Homeland Security removes Tigard man from no-fly list

Man was stranded for weeks in 2012 after traveling to Libya

Jamal Tarhuni speaks the media and supporters after his arrival at Portland International Airport Tuesday, Feb.14, 2012. (Courtesy, Thomas Boyd/The Oregonian)
Jamal Tarhuni speaks the media and supporters after his arrival at Portland International Airport Tuesday, Feb.14, 2012. (Courtesy, Thomas Boyd/The Oregonian)
Jamal Tarhuni receives a hug from his wife Nariman Abdusamed after his arrival in Portland. (Thomas Boyd/The Oregonian)
Jamal Tarhuni receives a hug from his wife Nariman Abdusamed after his arrival in Portland. (Thomas Boyd/The Oregonian)

PORTLAND, Ore. (AP) — An Oregon businessman stranded for weeks in 2012 when he tried to fly home after a humanitarian mission to his native Libya has been notified that he is no longer on the government’s no-fly list.

The Oregonian reports that Jamal Tarhuni of Tigard received a letter Monday from Deborah Moore of the U.S. Department of Homeland Security’s Traveler Redress Inquiry Program. She says the change was based “on the totality of available information.”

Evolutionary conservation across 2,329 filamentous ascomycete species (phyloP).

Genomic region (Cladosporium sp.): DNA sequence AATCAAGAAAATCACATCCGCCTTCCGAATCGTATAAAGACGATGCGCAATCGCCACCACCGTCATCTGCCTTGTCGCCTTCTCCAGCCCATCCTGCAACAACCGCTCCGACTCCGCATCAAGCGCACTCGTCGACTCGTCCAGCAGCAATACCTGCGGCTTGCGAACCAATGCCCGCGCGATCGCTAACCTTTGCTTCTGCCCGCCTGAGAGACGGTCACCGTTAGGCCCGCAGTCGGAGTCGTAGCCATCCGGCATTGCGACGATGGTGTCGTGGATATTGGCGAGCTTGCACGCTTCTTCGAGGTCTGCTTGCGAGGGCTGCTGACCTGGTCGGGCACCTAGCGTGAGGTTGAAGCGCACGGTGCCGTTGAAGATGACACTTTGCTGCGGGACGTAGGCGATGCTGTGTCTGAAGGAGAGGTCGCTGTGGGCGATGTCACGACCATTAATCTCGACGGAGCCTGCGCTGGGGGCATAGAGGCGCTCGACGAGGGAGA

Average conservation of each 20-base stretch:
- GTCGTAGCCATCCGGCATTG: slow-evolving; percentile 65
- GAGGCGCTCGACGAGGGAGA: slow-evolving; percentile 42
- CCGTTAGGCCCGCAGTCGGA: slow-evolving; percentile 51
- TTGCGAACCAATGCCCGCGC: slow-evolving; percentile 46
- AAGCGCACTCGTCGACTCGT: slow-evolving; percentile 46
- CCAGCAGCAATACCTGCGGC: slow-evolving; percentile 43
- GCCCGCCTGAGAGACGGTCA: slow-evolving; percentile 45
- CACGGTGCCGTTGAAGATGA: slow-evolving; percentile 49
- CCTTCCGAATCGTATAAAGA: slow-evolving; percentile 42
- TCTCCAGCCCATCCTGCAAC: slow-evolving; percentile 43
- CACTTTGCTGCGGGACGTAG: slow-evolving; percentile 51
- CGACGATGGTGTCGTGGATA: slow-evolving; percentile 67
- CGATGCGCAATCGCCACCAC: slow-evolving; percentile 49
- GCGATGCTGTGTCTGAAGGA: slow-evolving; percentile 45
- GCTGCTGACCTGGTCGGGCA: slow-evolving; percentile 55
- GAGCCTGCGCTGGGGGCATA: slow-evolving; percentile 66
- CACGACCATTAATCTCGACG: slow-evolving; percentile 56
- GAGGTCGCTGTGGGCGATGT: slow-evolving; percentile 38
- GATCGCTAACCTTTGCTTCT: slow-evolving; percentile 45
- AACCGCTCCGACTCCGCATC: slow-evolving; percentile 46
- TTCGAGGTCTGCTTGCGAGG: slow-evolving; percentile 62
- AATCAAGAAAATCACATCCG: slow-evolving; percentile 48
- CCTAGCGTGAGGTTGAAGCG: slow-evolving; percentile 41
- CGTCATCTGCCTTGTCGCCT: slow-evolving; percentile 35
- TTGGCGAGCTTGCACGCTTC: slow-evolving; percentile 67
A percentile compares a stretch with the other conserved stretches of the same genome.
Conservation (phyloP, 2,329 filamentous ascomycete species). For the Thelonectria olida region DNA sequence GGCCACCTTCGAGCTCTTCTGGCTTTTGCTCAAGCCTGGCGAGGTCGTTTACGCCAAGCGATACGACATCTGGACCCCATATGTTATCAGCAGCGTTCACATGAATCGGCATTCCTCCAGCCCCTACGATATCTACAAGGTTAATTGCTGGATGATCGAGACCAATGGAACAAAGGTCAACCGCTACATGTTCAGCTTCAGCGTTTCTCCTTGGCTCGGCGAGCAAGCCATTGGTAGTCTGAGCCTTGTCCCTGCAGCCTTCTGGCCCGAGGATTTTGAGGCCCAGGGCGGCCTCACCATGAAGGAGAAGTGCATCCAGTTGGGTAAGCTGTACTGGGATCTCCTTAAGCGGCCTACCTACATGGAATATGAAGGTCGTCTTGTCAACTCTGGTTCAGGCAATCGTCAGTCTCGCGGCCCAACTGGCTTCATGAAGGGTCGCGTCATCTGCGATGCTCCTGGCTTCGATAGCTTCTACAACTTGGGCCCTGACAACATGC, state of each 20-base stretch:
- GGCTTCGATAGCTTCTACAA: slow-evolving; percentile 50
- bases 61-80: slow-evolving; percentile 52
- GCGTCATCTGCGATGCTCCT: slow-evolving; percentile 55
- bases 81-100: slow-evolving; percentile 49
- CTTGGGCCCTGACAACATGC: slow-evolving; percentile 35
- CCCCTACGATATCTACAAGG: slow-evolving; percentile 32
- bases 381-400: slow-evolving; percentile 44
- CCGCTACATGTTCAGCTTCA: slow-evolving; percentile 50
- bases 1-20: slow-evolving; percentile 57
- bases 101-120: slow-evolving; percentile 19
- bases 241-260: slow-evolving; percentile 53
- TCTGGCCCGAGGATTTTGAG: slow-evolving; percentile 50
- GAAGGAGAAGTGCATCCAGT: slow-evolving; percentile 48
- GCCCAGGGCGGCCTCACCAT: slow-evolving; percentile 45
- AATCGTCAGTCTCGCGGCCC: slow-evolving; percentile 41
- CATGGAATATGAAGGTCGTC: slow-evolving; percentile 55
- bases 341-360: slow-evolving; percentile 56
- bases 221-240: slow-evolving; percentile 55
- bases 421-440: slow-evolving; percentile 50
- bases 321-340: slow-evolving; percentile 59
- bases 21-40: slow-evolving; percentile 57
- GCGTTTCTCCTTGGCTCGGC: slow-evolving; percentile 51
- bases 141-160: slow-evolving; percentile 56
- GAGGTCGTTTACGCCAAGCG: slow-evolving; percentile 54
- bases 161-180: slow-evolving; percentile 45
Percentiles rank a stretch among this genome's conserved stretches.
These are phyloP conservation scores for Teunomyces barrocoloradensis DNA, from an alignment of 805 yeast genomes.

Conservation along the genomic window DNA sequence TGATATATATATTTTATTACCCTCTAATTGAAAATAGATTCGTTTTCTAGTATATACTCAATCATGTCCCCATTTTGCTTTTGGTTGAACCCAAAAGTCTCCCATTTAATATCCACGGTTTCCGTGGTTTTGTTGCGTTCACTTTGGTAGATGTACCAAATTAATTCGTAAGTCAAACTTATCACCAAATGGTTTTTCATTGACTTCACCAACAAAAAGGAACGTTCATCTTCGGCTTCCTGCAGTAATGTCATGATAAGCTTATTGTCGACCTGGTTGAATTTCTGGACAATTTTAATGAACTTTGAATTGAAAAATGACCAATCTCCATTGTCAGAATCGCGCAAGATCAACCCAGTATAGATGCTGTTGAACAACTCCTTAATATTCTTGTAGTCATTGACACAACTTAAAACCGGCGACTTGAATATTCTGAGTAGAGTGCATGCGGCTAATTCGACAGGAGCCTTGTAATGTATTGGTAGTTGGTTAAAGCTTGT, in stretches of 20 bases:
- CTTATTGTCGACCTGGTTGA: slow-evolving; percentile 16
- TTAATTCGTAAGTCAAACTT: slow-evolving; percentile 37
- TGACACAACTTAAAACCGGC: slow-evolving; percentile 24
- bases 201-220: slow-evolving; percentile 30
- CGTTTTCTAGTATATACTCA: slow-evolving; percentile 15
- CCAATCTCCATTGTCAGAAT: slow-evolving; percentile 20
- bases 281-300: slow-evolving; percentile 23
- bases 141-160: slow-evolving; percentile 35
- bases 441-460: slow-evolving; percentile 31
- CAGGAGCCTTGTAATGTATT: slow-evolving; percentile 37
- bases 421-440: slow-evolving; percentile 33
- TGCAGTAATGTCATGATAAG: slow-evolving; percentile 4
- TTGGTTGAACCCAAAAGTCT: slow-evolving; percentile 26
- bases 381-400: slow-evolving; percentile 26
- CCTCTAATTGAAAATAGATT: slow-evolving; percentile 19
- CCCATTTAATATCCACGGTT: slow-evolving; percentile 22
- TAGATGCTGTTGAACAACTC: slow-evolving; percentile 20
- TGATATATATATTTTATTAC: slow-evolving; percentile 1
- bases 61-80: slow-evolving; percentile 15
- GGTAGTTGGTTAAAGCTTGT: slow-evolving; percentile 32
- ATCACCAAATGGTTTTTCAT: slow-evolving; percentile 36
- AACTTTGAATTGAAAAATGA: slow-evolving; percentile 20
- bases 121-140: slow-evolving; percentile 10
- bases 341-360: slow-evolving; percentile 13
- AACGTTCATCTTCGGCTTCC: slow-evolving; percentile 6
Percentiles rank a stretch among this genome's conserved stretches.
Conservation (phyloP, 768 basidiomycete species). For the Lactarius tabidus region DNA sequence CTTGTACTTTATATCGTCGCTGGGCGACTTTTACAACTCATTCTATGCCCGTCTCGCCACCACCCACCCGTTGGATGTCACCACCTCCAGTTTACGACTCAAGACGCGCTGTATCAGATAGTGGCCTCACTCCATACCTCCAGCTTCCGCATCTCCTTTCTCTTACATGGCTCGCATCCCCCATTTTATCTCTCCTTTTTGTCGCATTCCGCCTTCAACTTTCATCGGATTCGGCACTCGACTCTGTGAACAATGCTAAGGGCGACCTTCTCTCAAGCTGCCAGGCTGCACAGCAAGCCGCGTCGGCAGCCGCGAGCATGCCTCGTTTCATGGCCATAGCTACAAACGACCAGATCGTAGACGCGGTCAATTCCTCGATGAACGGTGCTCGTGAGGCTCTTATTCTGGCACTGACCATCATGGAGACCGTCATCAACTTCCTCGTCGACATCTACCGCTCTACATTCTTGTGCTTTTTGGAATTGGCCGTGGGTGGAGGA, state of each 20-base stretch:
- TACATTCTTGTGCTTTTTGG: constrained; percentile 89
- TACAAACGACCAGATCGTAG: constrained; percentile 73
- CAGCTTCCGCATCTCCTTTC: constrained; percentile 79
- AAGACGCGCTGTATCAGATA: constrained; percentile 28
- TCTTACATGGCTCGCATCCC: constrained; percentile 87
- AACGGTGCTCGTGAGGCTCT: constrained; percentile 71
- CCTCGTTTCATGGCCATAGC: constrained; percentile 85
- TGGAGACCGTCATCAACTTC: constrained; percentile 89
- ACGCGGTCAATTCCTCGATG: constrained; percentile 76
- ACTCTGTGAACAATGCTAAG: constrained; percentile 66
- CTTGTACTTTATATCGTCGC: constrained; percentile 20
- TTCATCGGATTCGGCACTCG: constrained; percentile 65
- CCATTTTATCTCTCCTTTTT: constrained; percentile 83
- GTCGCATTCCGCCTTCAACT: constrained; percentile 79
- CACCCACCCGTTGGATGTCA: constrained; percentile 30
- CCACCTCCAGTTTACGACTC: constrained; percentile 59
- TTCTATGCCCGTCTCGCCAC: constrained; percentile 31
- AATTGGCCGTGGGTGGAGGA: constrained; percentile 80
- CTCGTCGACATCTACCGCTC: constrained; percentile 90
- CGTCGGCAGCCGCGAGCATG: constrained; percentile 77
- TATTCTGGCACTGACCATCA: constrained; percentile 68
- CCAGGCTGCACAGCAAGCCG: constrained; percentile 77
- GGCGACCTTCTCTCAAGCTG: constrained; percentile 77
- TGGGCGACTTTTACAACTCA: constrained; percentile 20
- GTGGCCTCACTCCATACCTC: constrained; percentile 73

Tarhuni is a naturalized U.S. citizen who has lived in the Portland area for more than three decades. The newspaper says he traveled to Libya to distribute medical supplies for Medical Teams International.

He was stopped from boarding a flight out of Tunisia in early 2012. He says he was later questioned by the FBI about his religious beliefs and his mosque. He was finally able to fly home in mid-February 2012.

Tarhuni earlier filed a federal lawsuit challenging his inclusion on the no-fly list.

Comments are closed.